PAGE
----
of the best might be converted into a government of the few,
especially if the privileged families in the different communities
should combine to assist each other in carrying out their designs.
Such was the predominant aim in the combination of mutually
pledged "friends" which bore the name of Pythagoras. It enjoined
the principle that the ruling class should be "honoured like gods,"
and that the subject class should be "held in subservience like
beasts," and by such theory and practice provoked a formidable
reaction, which terminated in the annihilation of the Pythagorean
"friends" and the renewal of the ancient federal constitution. But
frantic party feuds, insurrections en masse of the slaves, social
abuses of all sorts, attempts to supply in practice an impracticable
state-philosophy, in short, all the evils of demoralized civilization
never ceased to rage in the Achaean communities, till under the
accumulated pressure their political power utterly broke down.

It is no matter of wonder therefore that the Achaeans settled in
Italy exercised less influence on its civilization than the other
Greek settlements. An agricultural people, they had less occasion
than those engaged in commerce to extend their influence beyond
their political bounds. Within their own dominions they enslaved
the native population and crushed the germs of their national
development as Italians, while they refused to open up to them
by means of complete Hellenization a new career. In this way the
Greek characteristics, which were able elsewhere to retain a vigorous
vitality notwithstanding all political misfortunes, disappeared
more rapidly, more completely, and more ingloriously in Sybaris
and Metapontum, in Croton and Posidonia, than in any other region;
and the bilingual mongrel peoples, that arose in subsequent times
out of the remains of the native Italians and Achaeans and the more
recent immigrants of Sabellian descent, never attained any real
prosperity. This catastrophe, however, belongs in point of time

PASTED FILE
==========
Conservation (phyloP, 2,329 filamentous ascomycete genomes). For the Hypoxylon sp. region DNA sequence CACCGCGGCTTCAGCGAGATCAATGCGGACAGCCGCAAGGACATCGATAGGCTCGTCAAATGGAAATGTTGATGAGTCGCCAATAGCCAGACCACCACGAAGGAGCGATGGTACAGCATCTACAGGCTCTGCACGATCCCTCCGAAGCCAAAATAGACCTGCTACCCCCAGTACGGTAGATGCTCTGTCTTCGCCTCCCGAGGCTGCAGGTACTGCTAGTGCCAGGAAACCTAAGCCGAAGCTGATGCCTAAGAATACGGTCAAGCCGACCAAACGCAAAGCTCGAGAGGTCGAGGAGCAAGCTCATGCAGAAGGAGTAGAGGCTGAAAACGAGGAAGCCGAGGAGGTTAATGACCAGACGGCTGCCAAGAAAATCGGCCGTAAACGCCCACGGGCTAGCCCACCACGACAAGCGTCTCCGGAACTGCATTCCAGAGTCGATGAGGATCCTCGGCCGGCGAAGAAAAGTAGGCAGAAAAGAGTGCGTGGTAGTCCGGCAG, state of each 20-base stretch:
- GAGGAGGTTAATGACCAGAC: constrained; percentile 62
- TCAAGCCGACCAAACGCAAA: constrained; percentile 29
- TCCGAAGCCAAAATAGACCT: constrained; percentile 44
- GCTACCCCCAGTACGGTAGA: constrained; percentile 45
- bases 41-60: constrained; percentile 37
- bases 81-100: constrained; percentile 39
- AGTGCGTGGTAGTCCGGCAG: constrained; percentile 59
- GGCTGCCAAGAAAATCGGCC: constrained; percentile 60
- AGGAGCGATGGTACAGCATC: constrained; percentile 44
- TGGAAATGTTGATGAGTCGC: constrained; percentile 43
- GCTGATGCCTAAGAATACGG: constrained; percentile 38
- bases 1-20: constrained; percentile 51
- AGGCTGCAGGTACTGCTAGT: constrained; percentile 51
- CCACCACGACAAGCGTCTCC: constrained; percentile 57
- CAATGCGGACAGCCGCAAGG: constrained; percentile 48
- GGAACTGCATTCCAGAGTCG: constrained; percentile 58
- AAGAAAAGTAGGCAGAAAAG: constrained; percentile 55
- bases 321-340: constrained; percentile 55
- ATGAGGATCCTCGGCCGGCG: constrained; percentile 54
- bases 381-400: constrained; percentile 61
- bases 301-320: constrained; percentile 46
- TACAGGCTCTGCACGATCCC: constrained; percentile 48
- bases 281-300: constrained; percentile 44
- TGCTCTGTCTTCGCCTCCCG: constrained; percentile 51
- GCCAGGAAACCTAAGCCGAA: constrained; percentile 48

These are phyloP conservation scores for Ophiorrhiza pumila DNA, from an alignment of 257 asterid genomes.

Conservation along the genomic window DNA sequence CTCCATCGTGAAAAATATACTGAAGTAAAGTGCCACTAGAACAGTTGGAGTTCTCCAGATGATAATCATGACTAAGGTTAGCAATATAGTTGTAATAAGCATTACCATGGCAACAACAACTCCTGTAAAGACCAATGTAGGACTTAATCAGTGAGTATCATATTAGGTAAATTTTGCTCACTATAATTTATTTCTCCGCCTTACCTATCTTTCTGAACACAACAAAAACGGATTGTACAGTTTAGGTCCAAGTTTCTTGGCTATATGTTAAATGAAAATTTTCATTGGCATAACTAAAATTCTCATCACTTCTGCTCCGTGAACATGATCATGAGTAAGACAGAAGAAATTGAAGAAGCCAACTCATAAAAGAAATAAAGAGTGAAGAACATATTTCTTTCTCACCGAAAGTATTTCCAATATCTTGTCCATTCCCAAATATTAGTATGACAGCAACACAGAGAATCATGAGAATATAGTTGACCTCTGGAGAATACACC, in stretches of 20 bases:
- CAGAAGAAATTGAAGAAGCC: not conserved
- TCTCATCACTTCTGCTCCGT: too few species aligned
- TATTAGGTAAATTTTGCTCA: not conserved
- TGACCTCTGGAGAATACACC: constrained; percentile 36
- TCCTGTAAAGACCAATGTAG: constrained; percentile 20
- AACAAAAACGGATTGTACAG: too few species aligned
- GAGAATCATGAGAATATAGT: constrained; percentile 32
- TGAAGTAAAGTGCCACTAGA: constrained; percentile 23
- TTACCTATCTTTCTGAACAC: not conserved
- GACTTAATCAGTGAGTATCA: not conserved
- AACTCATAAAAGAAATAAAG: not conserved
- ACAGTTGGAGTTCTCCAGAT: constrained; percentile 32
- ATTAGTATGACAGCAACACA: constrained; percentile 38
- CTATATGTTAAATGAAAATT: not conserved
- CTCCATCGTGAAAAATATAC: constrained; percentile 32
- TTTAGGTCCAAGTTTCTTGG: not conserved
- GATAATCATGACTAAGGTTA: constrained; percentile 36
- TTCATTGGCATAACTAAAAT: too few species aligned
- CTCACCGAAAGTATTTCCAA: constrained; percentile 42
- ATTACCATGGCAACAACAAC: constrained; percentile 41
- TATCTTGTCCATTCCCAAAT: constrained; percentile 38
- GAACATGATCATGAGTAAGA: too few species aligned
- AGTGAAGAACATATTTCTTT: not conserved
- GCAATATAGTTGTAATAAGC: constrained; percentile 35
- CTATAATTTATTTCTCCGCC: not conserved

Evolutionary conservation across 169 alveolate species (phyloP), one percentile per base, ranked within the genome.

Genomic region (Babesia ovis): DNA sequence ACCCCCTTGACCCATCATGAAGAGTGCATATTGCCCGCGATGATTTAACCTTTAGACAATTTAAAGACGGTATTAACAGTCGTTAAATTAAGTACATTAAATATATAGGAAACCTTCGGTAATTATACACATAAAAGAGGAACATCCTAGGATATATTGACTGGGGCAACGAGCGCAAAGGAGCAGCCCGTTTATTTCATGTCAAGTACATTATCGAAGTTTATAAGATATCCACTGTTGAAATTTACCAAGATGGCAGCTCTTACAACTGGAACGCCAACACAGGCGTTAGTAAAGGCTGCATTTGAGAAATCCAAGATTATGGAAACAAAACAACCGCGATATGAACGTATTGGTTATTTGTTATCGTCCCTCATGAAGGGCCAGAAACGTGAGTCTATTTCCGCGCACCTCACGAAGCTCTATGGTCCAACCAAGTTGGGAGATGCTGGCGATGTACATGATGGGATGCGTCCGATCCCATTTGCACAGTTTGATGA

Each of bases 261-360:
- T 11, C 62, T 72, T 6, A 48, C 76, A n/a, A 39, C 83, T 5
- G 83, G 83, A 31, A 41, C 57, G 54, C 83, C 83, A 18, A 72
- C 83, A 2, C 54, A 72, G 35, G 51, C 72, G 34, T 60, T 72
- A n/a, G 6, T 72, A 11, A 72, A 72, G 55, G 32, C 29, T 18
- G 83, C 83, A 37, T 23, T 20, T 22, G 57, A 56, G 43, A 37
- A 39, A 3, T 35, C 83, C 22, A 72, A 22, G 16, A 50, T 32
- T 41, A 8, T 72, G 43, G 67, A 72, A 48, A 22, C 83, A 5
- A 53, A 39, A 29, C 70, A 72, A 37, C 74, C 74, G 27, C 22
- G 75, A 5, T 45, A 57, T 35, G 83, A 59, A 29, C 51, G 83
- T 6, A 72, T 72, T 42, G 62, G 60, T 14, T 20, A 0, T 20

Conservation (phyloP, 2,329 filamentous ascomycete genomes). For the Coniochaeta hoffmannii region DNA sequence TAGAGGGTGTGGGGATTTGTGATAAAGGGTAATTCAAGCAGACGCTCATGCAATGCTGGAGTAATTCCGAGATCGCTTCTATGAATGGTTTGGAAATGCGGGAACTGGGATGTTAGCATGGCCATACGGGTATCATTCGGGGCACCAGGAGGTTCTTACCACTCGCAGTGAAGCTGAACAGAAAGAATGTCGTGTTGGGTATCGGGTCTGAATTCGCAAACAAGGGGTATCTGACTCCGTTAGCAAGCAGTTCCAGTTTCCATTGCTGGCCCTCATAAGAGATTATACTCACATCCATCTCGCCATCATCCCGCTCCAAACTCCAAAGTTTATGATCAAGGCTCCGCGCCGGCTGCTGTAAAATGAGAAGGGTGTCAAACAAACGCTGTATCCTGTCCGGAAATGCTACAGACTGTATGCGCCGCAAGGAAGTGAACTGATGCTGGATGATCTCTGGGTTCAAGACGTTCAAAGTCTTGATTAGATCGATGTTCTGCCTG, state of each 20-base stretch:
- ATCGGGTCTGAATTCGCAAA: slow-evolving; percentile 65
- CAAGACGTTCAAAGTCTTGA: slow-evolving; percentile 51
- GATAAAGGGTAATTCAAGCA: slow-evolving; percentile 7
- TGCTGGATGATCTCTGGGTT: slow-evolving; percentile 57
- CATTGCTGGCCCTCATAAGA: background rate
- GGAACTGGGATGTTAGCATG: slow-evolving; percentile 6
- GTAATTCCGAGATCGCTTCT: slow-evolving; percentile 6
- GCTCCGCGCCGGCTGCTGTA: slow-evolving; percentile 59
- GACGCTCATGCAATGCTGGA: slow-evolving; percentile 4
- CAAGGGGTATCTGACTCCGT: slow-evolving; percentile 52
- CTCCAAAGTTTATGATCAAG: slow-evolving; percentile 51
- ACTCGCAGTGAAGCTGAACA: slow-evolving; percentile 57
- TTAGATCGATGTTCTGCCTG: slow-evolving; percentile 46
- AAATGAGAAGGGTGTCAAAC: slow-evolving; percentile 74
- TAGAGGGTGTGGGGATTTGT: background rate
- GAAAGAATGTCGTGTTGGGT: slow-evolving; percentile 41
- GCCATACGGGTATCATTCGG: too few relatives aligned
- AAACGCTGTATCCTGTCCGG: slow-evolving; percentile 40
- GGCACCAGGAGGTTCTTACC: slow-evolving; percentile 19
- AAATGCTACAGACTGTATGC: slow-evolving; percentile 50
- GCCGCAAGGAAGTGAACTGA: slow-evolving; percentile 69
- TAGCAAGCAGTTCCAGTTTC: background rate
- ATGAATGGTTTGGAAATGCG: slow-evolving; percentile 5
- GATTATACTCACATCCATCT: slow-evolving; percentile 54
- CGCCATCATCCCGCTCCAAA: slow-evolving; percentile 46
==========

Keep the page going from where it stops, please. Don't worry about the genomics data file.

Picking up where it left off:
to the succeeding period.

Iono-Dorian Towns

The settlements of the other Greeks were of a different character,
and exercised a very different effect upon Italy. They by no means
despised agriculture and the acquisition of territory; it was not
the wont of the Hellenes, at least when they had reached their full
vigour, to rest content after the manner of the Phoenicians with a
fortified factory in the midst of a barbarian land. But all their
cities were founded primarily and especially for the sake of trade,
and accordingly, altogether differing from those of the Achaeans,
they were uniformly established beside the best harbours and
lading-places. These cities were very various in their origin and
in the occasion and period of their respective foundations; but
there subsisted between them a certain fellowship, as in the common
use by all of these towns of certain modern forms of the alphabet,(2)
and in the very Dorism of their language, which made its way at an
early date even into those towns that, like Cumae for example,(3)
originally spoke the soft Ionic dialect. These settlements were
of very various degrees of importance in their bearing on the
development of Italy: it is sufficient at present to mention those
which exercised a decided influence over the destinies of the
Italian races, the Doric Tarentum and the Ionic Cumae.


Of all the Hellenic settlements in Italy, Tarentum was destined
to play the most brilliant part. The excellent harbour, the only
good one on the whole southern coast, rendered the city the natural